Speed of synchronization does not only depend on network bandwidth. The disk performance is very important for fast file transfers. Slow disks are frequently the main reason for the overall slow synchronization of files even though network bandwidth allows to transfer of files faster.
Resilio Connect version 2.12.5 allows the testing of disk speed of reading and hashing files. The results will help to evaluate if the disk is the culprit in slower performance.
The new disk test is available in the Resilio Management Console Settings - Diagnostic menu (only for Resilio Agents version 2.12.5 or higher.
Select an Agent and select the test mode - whether you want to check the speed of listing files or the speed of reading & hashing file content. Choose a directory to run the test on - this might be the folder that will be used in a job later, or its subfolder, or at least a directory with a set of files that represents the working folder with files. Please note, that on an Agent that runs in a user limited mode the test can be performed only in the directory allowed by the user.
The disk test must be performed on a non-empty directory and will automatically stop after testing over 1M of files. This way, the Resilio Agent will show more precise results when reading or hashing real data.
Listing of files implies that the Resilio Agent will only enumerate the files in the folder, marking down their size, timestamp, and other attributes. This is what agents do right after being added to a job if hashing is disabled in profile, or at periodic folder scan. For example, knowing the speed of listing files, it's possible to estimate how soon the agents will create the folder tree database for a newly added job, or how long a periodic scan of the folder will take.
Hashing of files is way slower than listing since the agent actually reads file content and calculates the hash of each file.
Agents perform the disk test using their currently assigned Agent profile, therefore some other parameters from the profile may influence the test results (for example, querying file ID, size of file piece, or Asynchronous disk I/O have their effects).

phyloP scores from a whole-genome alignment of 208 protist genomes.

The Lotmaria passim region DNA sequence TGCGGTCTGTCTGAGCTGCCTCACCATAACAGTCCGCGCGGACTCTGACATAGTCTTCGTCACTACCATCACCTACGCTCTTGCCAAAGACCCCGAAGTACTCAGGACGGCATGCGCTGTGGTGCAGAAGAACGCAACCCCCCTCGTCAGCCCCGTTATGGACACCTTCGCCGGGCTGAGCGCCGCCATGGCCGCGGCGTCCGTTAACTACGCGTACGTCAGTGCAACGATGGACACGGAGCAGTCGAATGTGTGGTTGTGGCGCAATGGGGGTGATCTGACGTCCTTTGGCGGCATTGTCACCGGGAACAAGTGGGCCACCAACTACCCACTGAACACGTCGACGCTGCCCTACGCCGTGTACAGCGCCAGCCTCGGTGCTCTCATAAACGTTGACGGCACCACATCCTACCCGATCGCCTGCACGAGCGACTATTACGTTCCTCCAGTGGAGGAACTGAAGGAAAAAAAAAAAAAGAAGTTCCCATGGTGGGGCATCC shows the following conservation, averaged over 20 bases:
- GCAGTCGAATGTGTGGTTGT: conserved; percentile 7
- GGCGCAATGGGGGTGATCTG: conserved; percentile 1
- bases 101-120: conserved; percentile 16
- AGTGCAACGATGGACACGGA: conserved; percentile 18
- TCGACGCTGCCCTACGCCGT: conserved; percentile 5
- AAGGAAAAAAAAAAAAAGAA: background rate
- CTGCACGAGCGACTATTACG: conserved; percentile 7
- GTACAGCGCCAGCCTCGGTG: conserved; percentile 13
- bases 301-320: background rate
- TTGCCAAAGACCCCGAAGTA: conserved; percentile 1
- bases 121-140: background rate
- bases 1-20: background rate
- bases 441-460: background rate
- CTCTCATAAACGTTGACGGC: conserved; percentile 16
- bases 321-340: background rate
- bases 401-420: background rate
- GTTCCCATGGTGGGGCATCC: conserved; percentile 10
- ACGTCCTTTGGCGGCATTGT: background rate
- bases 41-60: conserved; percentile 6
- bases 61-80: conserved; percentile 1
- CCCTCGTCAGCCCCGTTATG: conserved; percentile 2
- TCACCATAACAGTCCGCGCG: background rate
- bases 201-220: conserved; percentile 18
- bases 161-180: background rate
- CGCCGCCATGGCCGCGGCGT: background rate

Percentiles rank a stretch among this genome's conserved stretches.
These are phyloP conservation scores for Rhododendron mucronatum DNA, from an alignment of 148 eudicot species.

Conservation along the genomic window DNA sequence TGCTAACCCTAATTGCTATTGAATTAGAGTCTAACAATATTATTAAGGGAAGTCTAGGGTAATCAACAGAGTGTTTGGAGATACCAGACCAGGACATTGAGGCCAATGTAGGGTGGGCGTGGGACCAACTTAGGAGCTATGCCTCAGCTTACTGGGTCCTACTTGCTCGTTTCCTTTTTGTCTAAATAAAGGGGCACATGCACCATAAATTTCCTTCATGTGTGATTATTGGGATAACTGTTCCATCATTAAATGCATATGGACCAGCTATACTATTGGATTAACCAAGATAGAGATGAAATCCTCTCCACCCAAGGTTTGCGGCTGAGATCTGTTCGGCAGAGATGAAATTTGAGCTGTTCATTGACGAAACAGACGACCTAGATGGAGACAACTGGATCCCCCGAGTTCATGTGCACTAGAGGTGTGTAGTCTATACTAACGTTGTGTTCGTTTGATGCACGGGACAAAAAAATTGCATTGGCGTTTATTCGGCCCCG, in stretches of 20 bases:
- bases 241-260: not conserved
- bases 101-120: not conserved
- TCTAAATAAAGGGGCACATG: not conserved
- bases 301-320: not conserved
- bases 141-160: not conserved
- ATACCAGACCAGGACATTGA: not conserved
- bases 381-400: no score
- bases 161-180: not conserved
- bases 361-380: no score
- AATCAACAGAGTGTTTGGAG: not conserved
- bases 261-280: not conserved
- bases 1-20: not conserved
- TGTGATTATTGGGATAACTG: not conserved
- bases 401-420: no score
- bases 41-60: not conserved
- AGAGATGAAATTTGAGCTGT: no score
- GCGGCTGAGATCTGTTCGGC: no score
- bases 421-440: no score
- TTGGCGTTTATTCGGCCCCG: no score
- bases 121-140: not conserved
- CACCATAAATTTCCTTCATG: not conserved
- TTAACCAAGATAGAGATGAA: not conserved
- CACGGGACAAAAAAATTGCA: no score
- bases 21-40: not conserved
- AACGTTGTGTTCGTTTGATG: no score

All drives attached to the Agent machine and visible to Agent's session are available for the test. See here for the peculiarities of making a network share available to the Agent.
Agents with limited access for MC admin currently cannot run disk test, however only the Agent's default folder location can be tested. Admin shall manually put the full path to the allowed directory into the "Path" field.
During the test, Agent will report back results in real-time, each second. Here's how to interpret the results:
Each second the Agent reports the current speed of hashing and the summarizing size and number of files found at the given moment. Thus you see the number of files grow each second, though it's OK that the same number is reported during several seconds.
At the end of the test, the Agent gives the average speed of hashing and size of hashed files. However, it's not reported if the test is manually stopped.
Thus, if your configuration has hashing enabled (see transfer_job_force_owner_to_hash_file and lazy_indexing here) it's not expected that the speed of uploading will be faster than the speed of hashing of the uploading Agent.
The Agent simply enumerates the files in the folder. In this test, it reports the number of listed files per second, the sum of files discovered (but not yet listed properly). Interpreting the speed by listing files might seem tricky, and results are not expected to be precise on small amounts of data.
For example, the results below indicate that the test lasted for 2 seconds. The Agent was able to read attributes (list) of 17 files but found 20 files in the folder at that moment, thus 3 files were not yet listed during the first second of the test. During the other second of the test, the agent discovered 1 more file in the folder and was able to list the rest of the files - 3 remaining from the first second and 1 new.
It's OK to see 0 files/second in each or some of the reported lines. It basically means that the agent didn't complete listing a single file within a second, and indicates that the disk is that slow.